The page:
In October, I attended the annual Vision Zero Cities conference hosted by Transportation Alternatives at the Center for Architecture in New York City. Between keynotes, breakouts, field tours, and more, one breakout session, in particular, stuck with me and continued to reverberate as I left the conference.
The session was called “Lifesaving Artistic Activism: Artists Light the Way to a Living Future” and was the last session I attended at the end of a long day. Despite fatigue beginning to set in, I had a feeling that there would be something for me in the session that I didn’t want to miss.
The session was hosted by Rebecca Sonkin of Families for Safe Streets and featured three fantastic speakers:
- Steve Lambert, Artistic Director and Co-Founder, The Center for Artistic Activism
- Jack Lowery, Author, “It Was Vulgar and It Was Beautiful”
- Jorge Cañez (Peatónito), Pedestrian Advocate
Their conversation centered around the ways that art and creativity can widen the possibilities of activism and why it is essential that art and activism move as one. Jorge Cañez spoke about his work advocating for safer streets and his use of atypical advocacy tactics informed by performance art.
Jorge Cañez, who goes by the name of Peatónito, is a self-appointed superhero who takes to the streets of Mexico City wearing the mask of a luchador, or Mexican wrestler. In costume, Peatónito intervenes in public spaces to educate drivers on the rules of the road and the critical need to respect pedestrian rights; his goal is to reduce road collisions and deaths and increase pedestrian happiness. Despite the gravity of putting his own body on the line and the serious message he is delivering, Peatónito’s approach is light and playful and uses comedy and creativity to achieve his goal.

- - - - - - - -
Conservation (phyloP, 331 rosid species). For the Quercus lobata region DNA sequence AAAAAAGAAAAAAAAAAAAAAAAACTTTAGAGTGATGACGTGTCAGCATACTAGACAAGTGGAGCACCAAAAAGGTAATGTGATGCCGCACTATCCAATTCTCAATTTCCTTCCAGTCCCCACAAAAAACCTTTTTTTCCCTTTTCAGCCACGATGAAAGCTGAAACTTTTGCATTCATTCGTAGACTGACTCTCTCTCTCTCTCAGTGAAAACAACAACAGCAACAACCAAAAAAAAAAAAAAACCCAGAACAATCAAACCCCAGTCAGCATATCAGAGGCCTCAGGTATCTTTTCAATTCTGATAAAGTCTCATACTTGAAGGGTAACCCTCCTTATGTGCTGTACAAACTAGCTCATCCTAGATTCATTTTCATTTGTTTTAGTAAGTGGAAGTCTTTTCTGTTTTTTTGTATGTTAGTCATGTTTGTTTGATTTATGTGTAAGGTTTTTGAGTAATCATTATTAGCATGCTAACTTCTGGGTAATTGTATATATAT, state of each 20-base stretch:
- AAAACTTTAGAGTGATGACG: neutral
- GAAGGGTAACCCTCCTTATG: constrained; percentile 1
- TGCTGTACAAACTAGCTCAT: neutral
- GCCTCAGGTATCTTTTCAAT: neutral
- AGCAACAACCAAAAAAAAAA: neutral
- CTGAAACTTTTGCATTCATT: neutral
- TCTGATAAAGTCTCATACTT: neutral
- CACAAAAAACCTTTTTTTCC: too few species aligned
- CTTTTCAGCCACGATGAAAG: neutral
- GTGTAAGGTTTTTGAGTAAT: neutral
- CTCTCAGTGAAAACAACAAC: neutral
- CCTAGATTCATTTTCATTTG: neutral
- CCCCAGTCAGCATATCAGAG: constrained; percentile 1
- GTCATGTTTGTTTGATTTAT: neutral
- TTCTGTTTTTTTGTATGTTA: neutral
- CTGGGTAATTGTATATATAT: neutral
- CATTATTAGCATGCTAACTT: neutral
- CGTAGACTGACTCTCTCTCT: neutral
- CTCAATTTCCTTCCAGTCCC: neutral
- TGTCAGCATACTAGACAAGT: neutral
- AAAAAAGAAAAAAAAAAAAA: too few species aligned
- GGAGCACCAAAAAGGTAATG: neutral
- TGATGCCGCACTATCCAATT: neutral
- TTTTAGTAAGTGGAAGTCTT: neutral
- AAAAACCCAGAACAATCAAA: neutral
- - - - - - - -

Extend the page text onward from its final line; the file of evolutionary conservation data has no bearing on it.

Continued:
Peatónito shared that the current state of the streets is a failed experiment, and in order to fix what has already been done, we need art. Art, he said, is what will allow us to remember all the ways in which kids should be playing on the streets and how biking and walking should have always been sources of freedom, not fear. In order to reconnect with streets, we must welcome all types of approaches and emotions into the fight for safer streets — from rage and sadness all the way to comedy.
At The Centre for Active Transportation, we’ve been thinking a lot about how critical it is to work with advocates outside of the active transportation sphere and build out rich partnerships with artists, affordable housing advocates, and folks working on food sovereignty, to name a few. By doing so, we can give space for creativity to play out, break down silos that separate our work and discover new tactics for invoking change in our respective fields.
By Jennie Geleff, TCAT Project Manager